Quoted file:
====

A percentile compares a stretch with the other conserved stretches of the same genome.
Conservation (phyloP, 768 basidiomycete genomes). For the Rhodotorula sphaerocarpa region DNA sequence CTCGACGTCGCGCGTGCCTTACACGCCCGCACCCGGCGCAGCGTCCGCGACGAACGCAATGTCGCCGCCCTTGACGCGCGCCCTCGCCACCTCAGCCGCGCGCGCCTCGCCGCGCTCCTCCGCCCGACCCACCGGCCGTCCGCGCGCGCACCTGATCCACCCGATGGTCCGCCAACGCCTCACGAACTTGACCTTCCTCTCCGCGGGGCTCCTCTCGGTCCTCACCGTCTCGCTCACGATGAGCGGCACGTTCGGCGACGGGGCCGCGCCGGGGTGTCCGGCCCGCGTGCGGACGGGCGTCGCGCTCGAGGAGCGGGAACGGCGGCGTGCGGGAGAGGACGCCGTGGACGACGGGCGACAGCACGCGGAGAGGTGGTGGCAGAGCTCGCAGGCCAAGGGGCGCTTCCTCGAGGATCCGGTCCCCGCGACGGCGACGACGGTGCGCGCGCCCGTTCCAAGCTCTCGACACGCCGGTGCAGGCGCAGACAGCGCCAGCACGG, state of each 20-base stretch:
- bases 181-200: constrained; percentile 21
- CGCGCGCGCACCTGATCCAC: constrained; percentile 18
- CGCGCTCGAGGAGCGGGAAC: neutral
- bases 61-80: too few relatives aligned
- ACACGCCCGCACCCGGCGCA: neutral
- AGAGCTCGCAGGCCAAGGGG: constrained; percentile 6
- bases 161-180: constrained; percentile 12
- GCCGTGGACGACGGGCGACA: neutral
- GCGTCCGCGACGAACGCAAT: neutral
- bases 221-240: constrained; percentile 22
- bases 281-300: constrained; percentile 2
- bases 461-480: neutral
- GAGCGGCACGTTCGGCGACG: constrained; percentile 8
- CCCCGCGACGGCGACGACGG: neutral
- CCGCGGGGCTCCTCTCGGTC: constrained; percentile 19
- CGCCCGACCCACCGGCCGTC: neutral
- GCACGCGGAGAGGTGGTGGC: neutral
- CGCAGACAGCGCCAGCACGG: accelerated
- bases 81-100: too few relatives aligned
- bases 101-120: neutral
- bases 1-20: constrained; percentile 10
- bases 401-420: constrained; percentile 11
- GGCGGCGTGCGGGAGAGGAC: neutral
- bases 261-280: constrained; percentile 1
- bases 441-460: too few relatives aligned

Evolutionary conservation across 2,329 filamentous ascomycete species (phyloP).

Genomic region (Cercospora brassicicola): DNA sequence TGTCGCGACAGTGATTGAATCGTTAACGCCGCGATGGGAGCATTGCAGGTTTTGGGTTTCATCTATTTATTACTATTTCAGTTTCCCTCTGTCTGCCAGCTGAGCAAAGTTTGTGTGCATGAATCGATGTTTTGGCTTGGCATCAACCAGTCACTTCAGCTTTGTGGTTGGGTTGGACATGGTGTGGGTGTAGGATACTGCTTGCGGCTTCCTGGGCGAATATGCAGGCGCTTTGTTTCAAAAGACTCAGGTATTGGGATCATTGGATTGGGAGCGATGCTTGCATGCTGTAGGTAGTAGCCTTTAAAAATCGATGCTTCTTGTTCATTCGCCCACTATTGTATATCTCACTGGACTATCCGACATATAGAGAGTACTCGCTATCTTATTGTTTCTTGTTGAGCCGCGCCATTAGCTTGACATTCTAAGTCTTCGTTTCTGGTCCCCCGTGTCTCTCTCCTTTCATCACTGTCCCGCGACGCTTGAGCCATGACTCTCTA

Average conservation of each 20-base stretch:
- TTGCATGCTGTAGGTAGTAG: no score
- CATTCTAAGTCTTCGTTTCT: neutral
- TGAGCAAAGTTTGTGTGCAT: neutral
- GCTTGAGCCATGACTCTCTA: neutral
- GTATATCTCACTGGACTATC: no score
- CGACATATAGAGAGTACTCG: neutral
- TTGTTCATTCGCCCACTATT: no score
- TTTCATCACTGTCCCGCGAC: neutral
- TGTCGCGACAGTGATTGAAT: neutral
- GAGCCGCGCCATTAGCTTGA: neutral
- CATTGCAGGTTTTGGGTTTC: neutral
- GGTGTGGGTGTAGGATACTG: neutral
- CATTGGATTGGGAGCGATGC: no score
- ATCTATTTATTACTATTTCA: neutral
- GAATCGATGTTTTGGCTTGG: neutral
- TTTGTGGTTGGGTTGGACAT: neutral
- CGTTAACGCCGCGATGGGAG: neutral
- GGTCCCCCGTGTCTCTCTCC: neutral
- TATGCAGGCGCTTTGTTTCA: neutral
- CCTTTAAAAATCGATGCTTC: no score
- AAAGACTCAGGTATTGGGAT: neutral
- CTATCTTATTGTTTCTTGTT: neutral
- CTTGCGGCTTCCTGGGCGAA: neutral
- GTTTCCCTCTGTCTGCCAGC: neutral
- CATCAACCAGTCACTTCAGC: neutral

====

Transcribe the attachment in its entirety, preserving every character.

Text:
A percentile compares a stretch with the other conserved stretches of the same genome.
Conservation (phyloP, 768 basidiomycete genomes). For the Rhodotorula sphaerocarpa region DNA sequence CTCGACGTCGCGCGTGCCTTACACGCCCGCACCCGGCGCAGCGTCCGCGACGAACGCAATGTCGCCGCCCTTGACGCGCGCCCTCGCCACCTCAGCCGCGCGCGCCTCGCCGCGCTCCTCCGCCCGACCCACCGGCCGTCCGCGCGCGCACCTGATCCACCCGATGGTCCGCCAACGCCTCACGAACTTGACCTTCCTCTCCGCGGGGCTCCTCTCGGTCCTCACCGTCTCGCTCACGATGAGCGGCACGTTCGGCGACGGGGCCGCGCCGGGGTGTCCGGCCCGCGTGCGGACGGGCGTCGCGCTCGAGGAGCGGGAACGGCGGCGTGCGGGAGAGGACGCCGTGGACGACGGGCGACAGCACGCGGAGAGGTGGTGGCAGAGCTCGCAGGCCAAGGGGCGCTTCCTCGAGGATCCGGTCCCCGCGACGGCGACGACGGTGCGCGCGCCCGTTCCAAGCTCTCGACACGCCGGTGCAGGCGCAGACAGCGCCAGCACGG, state of each 20-base stretch:
- bases 181-200: constrained; percentile 21
- CGCGCGCGCACCTGATCCAC: constrained; percentile 18
- CGCGCTCGAGGAGCGGGAAC: neutral
- bases 61-80: too few relatives aligned
- ACACGCCCGCACCCGGCGCA: neutral
- AGAGCTCGCAGGCCAAGGGG: constrained; percentile 6
- bases 161-180: constrained; percentile 12
- GCCGTGGACGACGGGCGACA: neutral
- GCGTCCGCGACGAACGCAAT: neutral
- bases 221-240: constrained; percentile 22
- bases 281-300: constrained; percentile 2
- bases 461-480: neutral
- GAGCGGCACGTTCGGCGACG: constrained; percentile 8
- CCCCGCGACGGCGACGACGG: neutral
- CCGCGGGGCTCCTCTCGGTC: constrained; percentile 19
- CGCCCGACCCACCGGCCGTC: neutral
- GCACGCGGAGAGGTGGTGGC: neutral
- CGCAGACAGCGCCAGCACGG: accelerated
- bases 81-100: too few relatives aligned
- bases 101-120: neutral
- bases 1-20: constrained; percentile 10
- bases 401-420: constrained; percentile 11
- GGCGGCGTGCGGGAGAGGAC: neutral
- bases 261-280: constrained; percentile 1
- bases 441-460: too few relatives aligned

Evolutionary conservation across 2,329 filamentous ascomycete species (phyloP).

Genomic region (Cercospora brassicicola): DNA sequence TGTCGCGACAGTGATTGAATCGTTAACGCCGCGATGGGAGCATTGCAGGTTTTGGGTTTCATCTATTTATTACTATTTCAGTTTCCCTCTGTCTGCCAGCTGAGCAAAGTTTGTGTGCATGAATCGATGTTTTGGCTTGGCATCAACCAGTCACTTCAGCTTTGTGGTTGGGTTGGACATGGTGTGGGTGTAGGATACTGCTTGCGGCTTCCTGGGCGAATATGCAGGCGCTTTGTTTCAAAAGACTCAGGTATTGGGATCATTGGATTGGGAGCGATGCTTGCATGCTGTAGGTAGTAGCCTTTAAAAATCGATGCTTCTTGTTCATTCGCCCACTATTGTATATCTCACTGGACTATCCGACATATAGAGAGTACTCGCTATCTTATTGTTTCTTGTTGAGCCGCGCCATTAGCTTGACATTCTAAGTCTTCGTTTCTGGTCCCCCGTGTCTCTCTCCTTTCATCACTGTCCCGCGACGCTTGAGCCATGACTCTCTA

Average conservation of each 20-base stretch:
- TTGCATGCTGTAGGTAGTAG: no score
- CATTCTAAGTCTTCGTTTCT: neutral
- TGAGCAAAGTTTGTGTGCAT: neutral
- GCTTGAGCCATGACTCTCTA: neutral
- GTATATCTCACTGGACTATC: no score
- CGACATATAGAGAGTACTCG: neutral
- TTGTTCATTCGCCCACTATT: no score
- TTTCATCACTGTCCCGCGAC: neutral
- TGTCGCGACAGTGATTGAAT: neutral
- GAGCCGCGCCATTAGCTTGA: neutral
- CATTGCAGGTTTTGGGTTTC: neutral
- GGTGTGGGTGTAGGATACTG: neutral
- CATTGGATTGGGAGCGATGC: no score
- ATCTATTTATTACTATTTCA: neutral
- GAATCGATGTTTTGGCTTGG: neutral
- TTTGTGGTTGGGTTGGACAT: neutral
- CGTTAACGCCGCGATGGGAG: neutral
- GGTCCCCCGTGTCTCTCTCC: neutral
- TATGCAGGCGCTTTGTTTCA: neutral
- CCTTTAAAAATCGATGCTTC: no score
- AAAGACTCAGGTATTGGGAT: neutral
- CTATCTTATTGTTTCTTGTT: neutral
- CTTGCGGCTTCCTGGGCGAA: neutral
- GTTTCCCTCTGTCTGCCAGC: neutral
- CATCAACCAGTCACTTCAGC: neutral